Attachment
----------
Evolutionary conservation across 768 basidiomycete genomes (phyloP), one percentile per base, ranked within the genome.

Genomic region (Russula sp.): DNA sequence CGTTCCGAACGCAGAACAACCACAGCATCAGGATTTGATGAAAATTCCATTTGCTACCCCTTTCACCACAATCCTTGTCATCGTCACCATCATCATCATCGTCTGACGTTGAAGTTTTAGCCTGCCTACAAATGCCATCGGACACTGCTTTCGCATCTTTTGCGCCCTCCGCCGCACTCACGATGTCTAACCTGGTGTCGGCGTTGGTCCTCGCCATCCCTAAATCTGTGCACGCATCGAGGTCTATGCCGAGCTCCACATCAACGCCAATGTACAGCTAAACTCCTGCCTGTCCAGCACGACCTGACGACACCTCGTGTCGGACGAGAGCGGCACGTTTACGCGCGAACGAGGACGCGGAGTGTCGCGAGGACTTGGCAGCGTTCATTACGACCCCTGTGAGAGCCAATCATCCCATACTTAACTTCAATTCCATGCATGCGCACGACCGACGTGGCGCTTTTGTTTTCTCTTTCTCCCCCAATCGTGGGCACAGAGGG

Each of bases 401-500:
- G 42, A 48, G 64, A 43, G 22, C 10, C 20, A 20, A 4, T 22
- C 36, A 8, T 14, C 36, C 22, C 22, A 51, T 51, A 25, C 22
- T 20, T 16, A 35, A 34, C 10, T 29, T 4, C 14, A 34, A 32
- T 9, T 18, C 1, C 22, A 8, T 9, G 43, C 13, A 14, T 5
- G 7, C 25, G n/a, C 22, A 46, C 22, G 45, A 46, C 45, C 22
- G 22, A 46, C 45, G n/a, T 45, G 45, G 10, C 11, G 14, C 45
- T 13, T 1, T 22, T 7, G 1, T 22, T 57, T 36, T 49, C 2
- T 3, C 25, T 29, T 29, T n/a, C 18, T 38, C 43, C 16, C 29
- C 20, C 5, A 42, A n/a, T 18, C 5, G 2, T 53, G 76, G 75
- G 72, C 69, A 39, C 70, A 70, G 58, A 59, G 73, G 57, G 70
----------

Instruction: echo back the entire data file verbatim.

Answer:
Evolutionary conservation across 768 basidiomycete genomes (phyloP), one percentile per base, ranked within the genome.

Genomic region (Russula sp.): DNA sequence CGTTCCGAACGCAGAACAACCACAGCATCAGGATTTGATGAAAATTCCATTTGCTACCCCTTTCACCACAATCCTTGTCATCGTCACCATCATCATCATCGTCTGACGTTGAAGTTTTAGCCTGCCTACAAATGCCATCGGACACTGCTTTCGCATCTTTTGCGCCCTCCGCCGCACTCACGATGTCTAACCTGGTGTCGGCGTTGGTCCTCGCCATCCCTAAATCTGTGCACGCATCGAGGTCTATGCCGAGCTCCACATCAACGCCAATGTACAGCTAAACTCCTGCCTGTCCAGCACGACCTGACGACACCTCGTGTCGGACGAGAGCGGCACGTTTACGCGCGAACGAGGACGCGGAGTGTCGCGAGGACTTGGCAGCGTTCATTACGACCCCTGTGAGAGCCAATCATCCCATACTTAACTTCAATTCCATGCATGCGCACGACCGACGTGGCGCTTTTGTTTTCTCTTTCTCCCCCAATCGTGGGCACAGAGGG

Each of bases 401-500:
- G 42, A 48, G 64, A 43, G 22, C 10, C 20, A 20, A 4, T 22
- C 36, A 8, T 14, C 36, C 22, C 22, A 51, T 51, A 25, C 22
- T 20, T 16, A 35, A 34, C 10, T 29, T 4, C 14, A 34, A 32
- T 9, T 18, C 1, C 22, A 8, T 9, G 43, C 13, A 14, T 5
- G 7, C 25, G n/a, C 22, A 46, C 22, G 45, A 46, C 45, C 22
- G 22, A 46, C 45, G n/a, T 45, G 45, G 10, C 11, G 14, C 45
- T 13, T 1, T 22, T 7, G 1, T 22, T 57, T 36, T 49, C 2
- T 3, C 25, T 29, T 29, T n/a, C 18, T 38, C 43, C 16, C 29
- C 20, C 5, A 42, A n/a, T 18, C 5, G 2, T 53, G 76, G 75
- G 72, C 69, A 39, C 70, A 70, G 58, A 59, G 73, G 57, G 70